Scott Walker, a bad governor from Wisconsin, became the second Republican candidate to drop out of the presidential race yesterday. Like Rick Perry, Walker was facing abysmal polling numbers and quickly running out of funds. Also like Perry, he was somehow considered a favorite in the race by certain pundits paid to think about such things.

Walker left the race amidst rumors of a “very bad story” about his campaign coming down the pike; he also had the support of only one-half of one percent of Republican primary voters in the most recent CNN poll. But in op-eds published as recently as July, some of our nation’s top political pundits argued Scott Walker would single-handedly crush Donald Trump and clinch the nomination.

“How Scott Walker Will Win”

In a July Politico Magazine feature titled, “How Scott Walker Will Win,” longtime political reporter Alan Greensplatt made this stunning declaration: “Walker could plausibly clinch the nomination without losing a single early state.” He argued that Walker was “one of the few candidates who can complete in both [Iowa and New Hampshire].” Why? Because his fight against Wisconsin’s public sector employee unions had “shown GOP voters that he’s not only willing to take on a tough fight, but can find a way to prevail.”

This argument didn’t even hold water at the time. Walker did deliver one “rousing” anti-union speech at Iowa’s Freedom Summit back in January, but just a month later at CPAC he fucked it up by comparing America’s unions to ISIS. (If he could defeat one, he’d defeat the other, he argued.)

In the end, Walker’s union-busting rhetoric didn’t help him on the national stage, and now he’ll never even get the chance to compete in Iowa, let alone every “early state.”

“Scott Walker Is a Contender and Donald Trump Isn’t”

Also in July, Susan Page argued in USA Today that Walker would be the man to best Trump once and for all. “Trump and Walker are at opposite ends of the spectrum on a crucial measure: Room to grow,” she wrote. Page reasoned that since the average Republican voter was more familiar with Trump than Walker, Walker still had time to make a good impression on the American people. She argued:

Voters already have made up their minds about Trump, and two-thirds of Republicans already say they can’t see themselves supporting him for president. There’s a ceiling on his standing, even as the GOP field eventually gets smaller.

For Walker, only one in five now say they couldn’t see themselves supporting him. Among Americans generally, national polls show four or five in 10 don’t know enough about the Wisconsin governor to have an opinion, favorable or otherwise.

Those are voters he has the potential to win over.

Unfortunately for Walker, voters never discovered him at all, and he was forced to admit Trump defeated him in his concession speech yesterday.

“The GOP’s Sleeper Candidate”

Back in 2013, National Journal’s Beth Reinhard argued that “proven fundraiser” Scott Walker was “poised to be the sleeper Republican presidential candidate of 2016.” She hinged her argument on Walker’s ability to raise money, noting that “the governor amassed a $30 million war chest” during his 2012 recall election. Reinhard quoted Brian Sikma, a spokesman for a conservative government watchdog group in Wisconsin, who reasoned:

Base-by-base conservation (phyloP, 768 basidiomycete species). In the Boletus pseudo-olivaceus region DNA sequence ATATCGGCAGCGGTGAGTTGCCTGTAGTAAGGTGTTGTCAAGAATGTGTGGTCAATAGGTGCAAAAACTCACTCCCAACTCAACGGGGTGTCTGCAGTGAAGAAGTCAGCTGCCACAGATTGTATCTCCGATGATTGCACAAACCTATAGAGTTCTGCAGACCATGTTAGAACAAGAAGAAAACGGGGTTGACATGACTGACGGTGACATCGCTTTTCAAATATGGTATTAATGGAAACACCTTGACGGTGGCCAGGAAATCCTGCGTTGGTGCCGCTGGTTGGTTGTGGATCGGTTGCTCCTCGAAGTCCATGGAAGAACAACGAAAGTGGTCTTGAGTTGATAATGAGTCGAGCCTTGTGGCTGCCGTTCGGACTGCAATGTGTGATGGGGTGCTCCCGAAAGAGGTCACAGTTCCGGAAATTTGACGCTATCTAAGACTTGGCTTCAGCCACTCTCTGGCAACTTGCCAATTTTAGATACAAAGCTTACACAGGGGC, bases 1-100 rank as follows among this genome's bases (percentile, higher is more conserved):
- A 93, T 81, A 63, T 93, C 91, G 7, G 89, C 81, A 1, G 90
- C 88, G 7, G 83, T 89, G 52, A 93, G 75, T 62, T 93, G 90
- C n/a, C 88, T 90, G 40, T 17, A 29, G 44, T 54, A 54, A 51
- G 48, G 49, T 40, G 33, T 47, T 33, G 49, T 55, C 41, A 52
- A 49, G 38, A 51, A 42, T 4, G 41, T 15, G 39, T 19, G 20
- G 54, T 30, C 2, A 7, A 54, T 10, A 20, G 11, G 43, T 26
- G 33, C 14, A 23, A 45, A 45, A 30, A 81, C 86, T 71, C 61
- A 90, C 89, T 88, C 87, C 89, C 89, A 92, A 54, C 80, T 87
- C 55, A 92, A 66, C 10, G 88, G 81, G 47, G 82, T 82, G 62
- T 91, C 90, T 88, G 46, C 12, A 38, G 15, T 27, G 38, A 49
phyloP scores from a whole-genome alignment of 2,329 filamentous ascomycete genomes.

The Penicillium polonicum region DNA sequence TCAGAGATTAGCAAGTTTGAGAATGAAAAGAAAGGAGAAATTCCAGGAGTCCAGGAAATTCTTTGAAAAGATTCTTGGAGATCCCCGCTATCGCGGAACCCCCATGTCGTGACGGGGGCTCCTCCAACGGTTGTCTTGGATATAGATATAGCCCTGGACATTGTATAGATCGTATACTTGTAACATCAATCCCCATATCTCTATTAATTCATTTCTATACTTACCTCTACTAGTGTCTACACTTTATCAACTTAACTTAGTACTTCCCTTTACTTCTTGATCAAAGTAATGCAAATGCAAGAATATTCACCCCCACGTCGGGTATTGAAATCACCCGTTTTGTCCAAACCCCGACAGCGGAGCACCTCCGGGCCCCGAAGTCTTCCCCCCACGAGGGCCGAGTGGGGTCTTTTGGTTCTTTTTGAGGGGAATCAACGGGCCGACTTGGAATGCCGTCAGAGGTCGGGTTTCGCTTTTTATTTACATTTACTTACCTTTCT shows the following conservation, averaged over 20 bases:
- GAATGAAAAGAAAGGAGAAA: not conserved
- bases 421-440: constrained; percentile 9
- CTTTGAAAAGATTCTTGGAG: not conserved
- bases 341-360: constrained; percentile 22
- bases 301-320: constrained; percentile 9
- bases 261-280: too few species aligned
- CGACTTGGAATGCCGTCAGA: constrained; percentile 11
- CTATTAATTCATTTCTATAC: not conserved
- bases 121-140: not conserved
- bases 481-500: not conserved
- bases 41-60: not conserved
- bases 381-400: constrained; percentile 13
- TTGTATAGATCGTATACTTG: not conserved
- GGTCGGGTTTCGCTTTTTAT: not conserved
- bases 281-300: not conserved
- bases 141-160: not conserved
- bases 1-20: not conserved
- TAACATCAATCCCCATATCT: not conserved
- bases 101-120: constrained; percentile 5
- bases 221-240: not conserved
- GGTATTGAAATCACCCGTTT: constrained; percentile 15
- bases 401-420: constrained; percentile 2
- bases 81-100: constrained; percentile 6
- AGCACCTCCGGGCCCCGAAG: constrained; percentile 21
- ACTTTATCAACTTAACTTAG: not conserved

The recall was a gift to him in that it put him in touch with the big funders in the Republican Party, and I’m sure he keeps that Rolodex pretty close.

Not close enough. In reality, Walker only managed to raise $20 million for his super PAC and $6 million for his campaign committee in the first half of 2015, and his “advisers were believed to be burning through cash,” per The New York Times. For comparison’s sake, Jeb Bush raised $100 million in the same amount of time.

“Chris Christie’s Pain Is Walker’s Gain”

A month after Chris Christie’s 2014 press conference about the Fort Lee lane closure scandal, Anna Palmer argued in Politico that Bridgegate would give Walker the 2016 advantage he needed. “As Chris Christie’s star falls, the party is giving a second look to another brash blue-state governor who stared down unions at home: Scott Walker,” she wrote. In November 2014, Mother Jones columnist Kevin Drum extended this line of thinking with a piece titled, “Why Scott Walker Might Be Our Next President.”

In it, he argued that Christie’s “fondness for showy confrontations” would only make Walker look more “adult” to voters. “All this is a long way of explaining why I think Scott Walker is the frontrunner,” he wrote, confidently.

Even before Bridgegate, some pundits were eager to tout Walker as the top Christie alternative. Slate columnist John Dickerson wrote in 2013, “It’s a very premature conclusion, but the Wisconsin governor appears to be the only likely conservative alternative to Christie who also has a chance at getting elected.”

A premature conclusion, indeed. While Christie is still at the bottom of the polls, he’s managed to hang on longer than Walker.

“The Beginning of a Comeback”

Hope for Walker was still alive among our nation’s foremost conservative pundits but a month ago. After reading a tweet about Walker’s first foreign policy speech at the Citadel, Bill Kristol offered this bit of analysis:

No. No, it could not.

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